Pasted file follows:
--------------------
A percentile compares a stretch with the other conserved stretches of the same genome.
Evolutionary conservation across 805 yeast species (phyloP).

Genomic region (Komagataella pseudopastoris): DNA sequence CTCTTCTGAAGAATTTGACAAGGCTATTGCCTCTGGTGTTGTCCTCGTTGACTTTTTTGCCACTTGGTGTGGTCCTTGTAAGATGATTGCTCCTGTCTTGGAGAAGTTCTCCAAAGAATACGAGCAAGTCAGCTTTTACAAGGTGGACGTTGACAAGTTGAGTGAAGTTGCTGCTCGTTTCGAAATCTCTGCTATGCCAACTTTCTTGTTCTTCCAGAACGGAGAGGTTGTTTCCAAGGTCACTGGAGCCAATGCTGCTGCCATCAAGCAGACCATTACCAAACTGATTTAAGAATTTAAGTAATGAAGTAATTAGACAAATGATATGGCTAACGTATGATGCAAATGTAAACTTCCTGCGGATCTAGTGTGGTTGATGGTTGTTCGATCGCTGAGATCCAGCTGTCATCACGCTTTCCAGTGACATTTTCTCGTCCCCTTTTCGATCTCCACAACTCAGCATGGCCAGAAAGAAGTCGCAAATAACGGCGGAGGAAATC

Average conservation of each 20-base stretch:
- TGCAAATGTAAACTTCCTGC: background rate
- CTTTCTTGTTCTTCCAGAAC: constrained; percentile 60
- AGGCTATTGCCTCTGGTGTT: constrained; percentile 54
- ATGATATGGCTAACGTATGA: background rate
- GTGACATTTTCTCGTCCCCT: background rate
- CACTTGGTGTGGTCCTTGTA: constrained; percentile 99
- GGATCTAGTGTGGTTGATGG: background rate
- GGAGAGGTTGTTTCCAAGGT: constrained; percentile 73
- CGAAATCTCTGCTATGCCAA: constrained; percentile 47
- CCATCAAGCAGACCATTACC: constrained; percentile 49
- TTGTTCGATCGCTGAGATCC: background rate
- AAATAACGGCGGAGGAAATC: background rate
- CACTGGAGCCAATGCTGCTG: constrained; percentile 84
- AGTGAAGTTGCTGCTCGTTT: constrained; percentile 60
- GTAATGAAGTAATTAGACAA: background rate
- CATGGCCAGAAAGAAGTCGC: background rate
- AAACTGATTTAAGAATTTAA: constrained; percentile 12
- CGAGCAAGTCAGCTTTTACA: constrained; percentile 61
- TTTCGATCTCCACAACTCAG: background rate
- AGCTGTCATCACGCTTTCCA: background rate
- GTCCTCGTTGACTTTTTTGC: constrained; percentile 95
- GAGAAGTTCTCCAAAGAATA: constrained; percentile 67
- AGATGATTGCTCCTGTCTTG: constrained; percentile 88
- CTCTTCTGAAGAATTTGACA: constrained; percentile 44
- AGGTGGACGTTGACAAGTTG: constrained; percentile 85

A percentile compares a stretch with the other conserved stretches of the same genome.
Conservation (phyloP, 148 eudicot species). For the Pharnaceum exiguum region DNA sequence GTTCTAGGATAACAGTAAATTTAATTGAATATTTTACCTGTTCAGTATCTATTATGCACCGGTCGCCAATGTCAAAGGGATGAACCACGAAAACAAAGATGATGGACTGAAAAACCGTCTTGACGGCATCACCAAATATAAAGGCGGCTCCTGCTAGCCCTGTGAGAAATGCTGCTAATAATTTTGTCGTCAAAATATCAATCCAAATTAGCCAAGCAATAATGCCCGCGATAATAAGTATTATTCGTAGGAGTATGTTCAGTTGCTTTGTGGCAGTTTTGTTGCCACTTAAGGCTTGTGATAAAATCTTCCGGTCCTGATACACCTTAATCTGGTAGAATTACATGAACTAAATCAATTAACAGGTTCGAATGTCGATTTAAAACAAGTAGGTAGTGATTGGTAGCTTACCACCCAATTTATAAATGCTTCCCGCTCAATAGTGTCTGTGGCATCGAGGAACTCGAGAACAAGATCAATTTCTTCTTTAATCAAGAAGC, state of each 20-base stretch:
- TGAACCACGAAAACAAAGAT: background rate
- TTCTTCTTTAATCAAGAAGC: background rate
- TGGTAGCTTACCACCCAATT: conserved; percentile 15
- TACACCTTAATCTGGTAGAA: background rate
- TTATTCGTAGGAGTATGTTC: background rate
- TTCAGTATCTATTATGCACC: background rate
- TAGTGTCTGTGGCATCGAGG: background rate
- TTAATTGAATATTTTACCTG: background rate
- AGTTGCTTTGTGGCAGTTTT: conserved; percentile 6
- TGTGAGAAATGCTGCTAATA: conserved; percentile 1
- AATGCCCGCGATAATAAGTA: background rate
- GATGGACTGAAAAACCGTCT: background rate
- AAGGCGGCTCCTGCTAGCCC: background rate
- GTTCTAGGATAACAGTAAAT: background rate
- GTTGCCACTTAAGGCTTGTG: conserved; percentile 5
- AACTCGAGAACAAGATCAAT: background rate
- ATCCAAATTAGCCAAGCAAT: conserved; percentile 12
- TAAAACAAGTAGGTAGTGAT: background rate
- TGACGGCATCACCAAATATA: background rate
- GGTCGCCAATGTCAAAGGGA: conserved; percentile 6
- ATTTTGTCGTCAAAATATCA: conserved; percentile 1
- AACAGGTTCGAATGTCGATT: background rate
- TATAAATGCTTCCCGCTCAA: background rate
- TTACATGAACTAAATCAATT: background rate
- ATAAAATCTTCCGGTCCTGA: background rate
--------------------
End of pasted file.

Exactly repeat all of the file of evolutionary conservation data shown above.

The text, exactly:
A percentile compares a stretch with the other conserved stretches of the same genome.
Evolutionary conservation across 805 yeast species (phyloP).

Genomic region (Komagataella pseudopastoris): DNA sequence CTCTTCTGAAGAATTTGACAAGGCTATTGCCTCTGGTGTTGTCCTCGTTGACTTTTTTGCCACTTGGTGTGGTCCTTGTAAGATGATTGCTCCTGTCTTGGAGAAGTTCTCCAAAGAATACGAGCAAGTCAGCTTTTACAAGGTGGACGTTGACAAGTTGAGTGAAGTTGCTGCTCGTTTCGAAATCTCTGCTATGCCAACTTTCTTGTTCTTCCAGAACGGAGAGGTTGTTTCCAAGGTCACTGGAGCCAATGCTGCTGCCATCAAGCAGACCATTACCAAACTGATTTAAGAATTTAAGTAATGAAGTAATTAGACAAATGATATGGCTAACGTATGATGCAAATGTAAACTTCCTGCGGATCTAGTGTGGTTGATGGTTGTTCGATCGCTGAGATCCAGCTGTCATCACGCTTTCCAGTGACATTTTCTCGTCCCCTTTTCGATCTCCACAACTCAGCATGGCCAGAAAGAAGTCGCAAATAACGGCGGAGGAAATC

Average conservation of each 20-base stretch:
- TGCAAATGTAAACTTCCTGC: background rate
- CTTTCTTGTTCTTCCAGAAC: constrained; percentile 60
- AGGCTATTGCCTCTGGTGTT: constrained; percentile 54
- ATGATATGGCTAACGTATGA: background rate
- GTGACATTTTCTCGTCCCCT: background rate
- CACTTGGTGTGGTCCTTGTA: constrained; percentile 99
- GGATCTAGTGTGGTTGATGG: background rate
- GGAGAGGTTGTTTCCAAGGT: constrained; percentile 73
- CGAAATCTCTGCTATGCCAA: constrained; percentile 47
- CCATCAAGCAGACCATTACC: constrained; percentile 49
- TTGTTCGATCGCTGAGATCC: background rate
- AAATAACGGCGGAGGAAATC: background rate
- CACTGGAGCCAATGCTGCTG: constrained; percentile 84
- AGTGAAGTTGCTGCTCGTTT: constrained; percentile 60
- GTAATGAAGTAATTAGACAA: background rate
- CATGGCCAGAAAGAAGTCGC: background rate
- AAACTGATTTAAGAATTTAA: constrained; percentile 12
- CGAGCAAGTCAGCTTTTACA: constrained; percentile 61
- TTTCGATCTCCACAACTCAG: background rate
- AGCTGTCATCACGCTTTCCA: background rate
- GTCCTCGTTGACTTTTTTGC: constrained; percentile 95
- GAGAAGTTCTCCAAAGAATA: constrained; percentile 67
- AGATGATTGCTCCTGTCTTG: constrained; percentile 88
- CTCTTCTGAAGAATTTGACA: constrained; percentile 44
- AGGTGGACGTTGACAAGTTG: constrained; percentile 85

A percentile compares a stretch with the other conserved stretches of the same genome.
Conservation (phyloP, 148 eudicot species). For the Pharnaceum exiguum region DNA sequence GTTCTAGGATAACAGTAAATTTAATTGAATATTTTACCTGTTCAGTATCTATTATGCACCGGTCGCCAATGTCAAAGGGATGAACCACGAAAACAAAGATGATGGACTGAAAAACCGTCTTGACGGCATCACCAAATATAAAGGCGGCTCCTGCTAGCCCTGTGAGAAATGCTGCTAATAATTTTGTCGTCAAAATATCAATCCAAATTAGCCAAGCAATAATGCCCGCGATAATAAGTATTATTCGTAGGAGTATGTTCAGTTGCTTTGTGGCAGTTTTGTTGCCACTTAAGGCTTGTGATAAAATCTTCCGGTCCTGATACACCTTAATCTGGTAGAATTACATGAACTAAATCAATTAACAGGTTCGAATGTCGATTTAAAACAAGTAGGTAGTGATTGGTAGCTTACCACCCAATTTATAAATGCTTCCCGCTCAATAGTGTCTGTGGCATCGAGGAACTCGAGAACAAGATCAATTTCTTCTTTAATCAAGAAGC, state of each 20-base stretch:
- TGAACCACGAAAACAAAGAT: background rate
- TTCTTCTTTAATCAAGAAGC: background rate
- TGGTAGCTTACCACCCAATT: conserved; percentile 15
- TACACCTTAATCTGGTAGAA: background rate
- TTATTCGTAGGAGTATGTTC: background rate
- TTCAGTATCTATTATGCACC: background rate
- TAGTGTCTGTGGCATCGAGG: background rate
- TTAATTGAATATTTTACCTG: background rate
- AGTTGCTTTGTGGCAGTTTT: conserved; percentile 6
- TGTGAGAAATGCTGCTAATA: conserved; percentile 1
- AATGCCCGCGATAATAAGTA: background rate
- GATGGACTGAAAAACCGTCT: background rate
- AAGGCGGCTCCTGCTAGCCC: background rate
- GTTCTAGGATAACAGTAAAT: background rate
- GTTGCCACTTAAGGCTTGTG: conserved; percentile 5
- AACTCGAGAACAAGATCAAT: background rate
- ATCCAAATTAGCCAAGCAAT: conserved; percentile 12
- TAAAACAAGTAGGTAGTGAT: background rate
- TGACGGCATCACCAAATATA: background rate
- GGTCGCCAATGTCAAAGGGA: conserved; percentile 6
- ATTTTGTCGTCAAAATATCA: conserved; percentile 1
- AACAGGTTCGAATGTCGATT: background rate
- TATAAATGCTTCCCGCTCAA: background rate
- TTACATGAACTAAATCAATT: background rate
- ATAAAATCTTCCGGTCCTGA: background rate